REAH is most commonly found in posterior aspect of the nasal septum, followed by middle meatus, inferior turbinate, maxillary sinus and ethmoidal sinus. The incidence of frontal hamartomas in the head and neck is very rare. The common sites in the head and neck where hamartomas can occur are the soft tissue of the cheek, neck, maxilla, gum margin, nose, and tongue.[5],[6]

A subgroup of hamartoma, REAH, of the upper aerodigestive tract was described first by Wenig and Heffner in 1995.[7] The diagnosis of REAH is rare as it is underdiagnosed.[8] The incidence of REAH ranges from the third to ninth decades with a median age group of the sixth decade. It is more commonly observed in males as compared to females.[4] The patients usually present with vague and nonspecific symptoms such as unilateral obstruction of the nasal cavity, epistaxis, and rhinorrhea.[4] RHEA in the nasal cavity is mostly observed in the posterior nasal septum and is usually unilateral. Our case presented with bilateral nasal mass, leading to obstruction.

The exact etiology of REAH is not known to date. As this entity is usually observed in patients with inflammatory polyposis, rhinosinusitis, and sinus surgery, the inflammatory process is considered the probable mechanism.[9] It can also be attributed to the presence of inflammatory cells in microscopy. Few authors have also linked this etiology with smoking and asthma.[9] Our patient was a middle-aged male who presented with rhinosinusitis with nasal polyposis. As the soft-tissue mass occupies the nasal cavity, there are no typical pathognomonic features on radiography for an exact diagnosis.

Histopathological examination is the gold standard for the exact diagnosis of REAH. Microscopy shows the proliferation of glandular spaces which are lined by ciliated epithelium and goblet cells along with the presence of chronic inflammatory cells and vascularization. It should be differentiated from other polypoidal masses of the nasal cavity such as an inflammatory polyp, inverted papilloma, seromucinous hamartoma, and low-grade sinonasal adenocarcinoma.[10] Inflammatory polyp, on microscopy, shows edematous, fibrotic, or loosely myxoid stroma which is covered by respiratory epithelium. The stroma is infiltrated with mixed inflammatory cells, along with absent or decreased submucosal glands, unlike REAH. Inverted papilloma shows multilayering of the epithelium and decreased seromucinous glands in lamina propria, whereas in REAH, there is thickened basement membrane with increased seromucinous glands.[10] Seromucinous hamartoma is another important differential and is distinguished from REAH due to its proliferation of glands arranged in a lobular, clustered, or haphazard arrangement. Both are lined by ciliated respiratory-type epithelium, but no thickening of the basement membrane is seen in seromucinous hamartoma. Low-grade sinonasal adenocarcinoma (SNAC), which is also a rare entity to arising from the sinonasal tract, shows back-to-back glands, occasional nuclear pleomorphism, mitotic activity, and desmoplastic stroma. On immunohistochemistry, REAH, inverted papilloma, and seromucinous hamartoma stains are positive for CK20+, CK 7+, and CD X 2–; whereas SNAC is positive for CK 7+, CK 20±, and CKX 2.[11]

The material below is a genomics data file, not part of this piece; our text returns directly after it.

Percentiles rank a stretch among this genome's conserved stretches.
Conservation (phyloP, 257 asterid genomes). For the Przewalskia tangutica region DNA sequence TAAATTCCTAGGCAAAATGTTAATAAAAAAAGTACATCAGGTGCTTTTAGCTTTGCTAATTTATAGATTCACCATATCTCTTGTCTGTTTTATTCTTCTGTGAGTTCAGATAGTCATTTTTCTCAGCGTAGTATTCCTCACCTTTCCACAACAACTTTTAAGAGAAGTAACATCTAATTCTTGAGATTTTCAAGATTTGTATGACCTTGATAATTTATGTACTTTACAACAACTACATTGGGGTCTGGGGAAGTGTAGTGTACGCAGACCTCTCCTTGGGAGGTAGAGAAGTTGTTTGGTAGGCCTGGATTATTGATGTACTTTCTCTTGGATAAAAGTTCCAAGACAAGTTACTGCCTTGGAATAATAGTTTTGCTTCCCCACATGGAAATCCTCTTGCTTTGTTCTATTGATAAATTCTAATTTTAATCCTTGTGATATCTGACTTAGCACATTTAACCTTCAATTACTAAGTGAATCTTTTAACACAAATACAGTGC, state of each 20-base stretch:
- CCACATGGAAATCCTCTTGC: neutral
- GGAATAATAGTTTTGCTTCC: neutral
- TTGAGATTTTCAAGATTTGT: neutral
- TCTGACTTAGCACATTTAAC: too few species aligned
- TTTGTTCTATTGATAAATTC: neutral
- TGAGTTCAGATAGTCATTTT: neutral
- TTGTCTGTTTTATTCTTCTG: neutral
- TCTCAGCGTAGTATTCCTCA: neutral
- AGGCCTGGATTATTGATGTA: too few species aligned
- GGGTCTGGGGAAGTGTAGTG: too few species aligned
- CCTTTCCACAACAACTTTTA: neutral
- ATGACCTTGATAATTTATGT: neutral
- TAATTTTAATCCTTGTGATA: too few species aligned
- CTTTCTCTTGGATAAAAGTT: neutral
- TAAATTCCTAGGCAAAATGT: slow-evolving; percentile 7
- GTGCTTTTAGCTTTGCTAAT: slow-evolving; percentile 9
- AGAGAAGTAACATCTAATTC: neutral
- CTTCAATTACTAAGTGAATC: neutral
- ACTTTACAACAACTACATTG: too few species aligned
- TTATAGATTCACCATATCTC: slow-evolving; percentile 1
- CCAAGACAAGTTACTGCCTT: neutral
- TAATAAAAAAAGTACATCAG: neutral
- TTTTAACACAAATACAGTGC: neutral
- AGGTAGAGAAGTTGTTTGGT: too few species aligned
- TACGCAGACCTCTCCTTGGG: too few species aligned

Complete total excision is the treatment of choice for REAH. There has been no evidence of recurrence or aggressive behavior of this hamartoma to date.


  Conclusion Top


REAH, although a rare lesion, should always be considered one of the differential diagnoses of a symptomatic polypoidal sinonasal mass. The treatment of choice is conservative surgical resection and it has no recurrence or metastatic change in the lesion is noted to date. Therefore, otolaryngologists should always consider this rare entity to avoid aggressive surgical intervention in such cases.

Declaration of patient consent

The authors certify that they have obtained all appropriate patient consent forms. In the form, the patient has given his consent for his images and other clinical information to be reported in the journal. The patient understands that his name and initials will not be published and due efforts will be made to conceal his identity, but anonymity cannot be guaranteed.

Financial support and sponsorship

Nil.

Conflicts of interest

There are no conflicts of interest.



 
  References Top

1.
Al-Musaileem N, Qazi IM, Bastaki JM, Ebrahim MK. An atypical presentation of a Respiratory Epithelial Adenomatoid Hamartoma, a case report. Ann Med Surg 2019;46:27-30.  Back to cited text no. 1
    
2.
Jeyasakthy S, Shukri N, Ramli RR, Wahab WA, Zawawi N. Sinonasal respiratory epithelial adenomatoid hamartoma: An overlooked entity. Egypt J Ear Nose Throat Allied Sci 2017;18:191-3.  Back to cited text no. 2
    
3.
Avilés Jurado FX, Guilemany Toste JM, Alobid I, Alós L, Mullol I Miret J. The importance of the differential diagnosis in rhinology: Respiratory epithelial adenomatoid hamartoma of the sinonasal tract. Acta Otorrinolaringol Esp 2012;63:55-61.  Back to cited text no. 3
    
4.
Di Carlo R, Rinaldi R, Ottaviano G, Pastore A. Respiratory epithelial adenomatoid hamartoma of the maxillary sinus: Case report. Acta Otorhinolaryngol Ital 2006;26:225-7.  Back to cited text no. 4
    
5.
Kumar SA, O'Meara C, Fredericks S, Havas T. Beware the respiratory epithelial adenomatoid hamartoma – A malignant masquerador. J Surg Case Rep 2021;2021:rjab007.  Back to cited text no. 5
    
6.
Garry S, Corbett M, Elsafty N, Keogh IJ. Nasal respiratory epithelial adenomatoid hamartoma. Otolaryngol Case Rep 2020;6:1-3. [doi: 10.1016/j.xocr. 2020.100167].  Back to cited text no. 6
    
7.
Wenig BM, Heffner DK. Respiratory epithelial adenomatoid hamartomas of the sinonasal tract and nasopharynx: A clinicopathologic study of 31 cases. Ann Otol Rhinol Laryngol 1995;104:639-45.  Back to cited text no. 7
    
8.
Cascio F, Basile GC, Felippu AW, Felippu AW, Militi D, Portaro S, et al. Diagnosis and Treatment of Bilateral Respiratory Epithelial Adenomatoid Hamartomas With and Without Sinonasal Polyposis. Ear Nose Throat J 2021;100:495S-497S.  Back to cited text no. 8
    
9.
Liang J, O'Malley BW Jr., Feldman M, Newman JG. A case of respiratory epithelialadenomatoid hamartoma. Am J Otolaryngol 2007;28:277-9.  Back to cited text no. 9
    
10.
Shanbag R, Patil P, Rani SH, Kulkarni S. Respiratory Epithelial Adenomatoid Hamartoma (REAH) in the olfactory cleft: Often masked by bilateral nasal polyps. Indian J Otolaryngol Head Neck Surg 2019;71:2121-6.  Back to cited text no. 10
    
11.
Ozolek JA, Barnes EL, Hunt JL. Basal/myoepithelial cells in chronic sinusitis, respiratory epithelial adenomatoid hamartoma, inverted papilloma, and intestinal-type and nonintestinal-type sinonasal adenocarcinoma: An immunohistochemical study. Arch Pathol Lab Med 2007;131:530-7.  Back to cited text no. 11
    


    Figures

  [Figure 1], [Figure 2], [Figure 3], [Figure 4]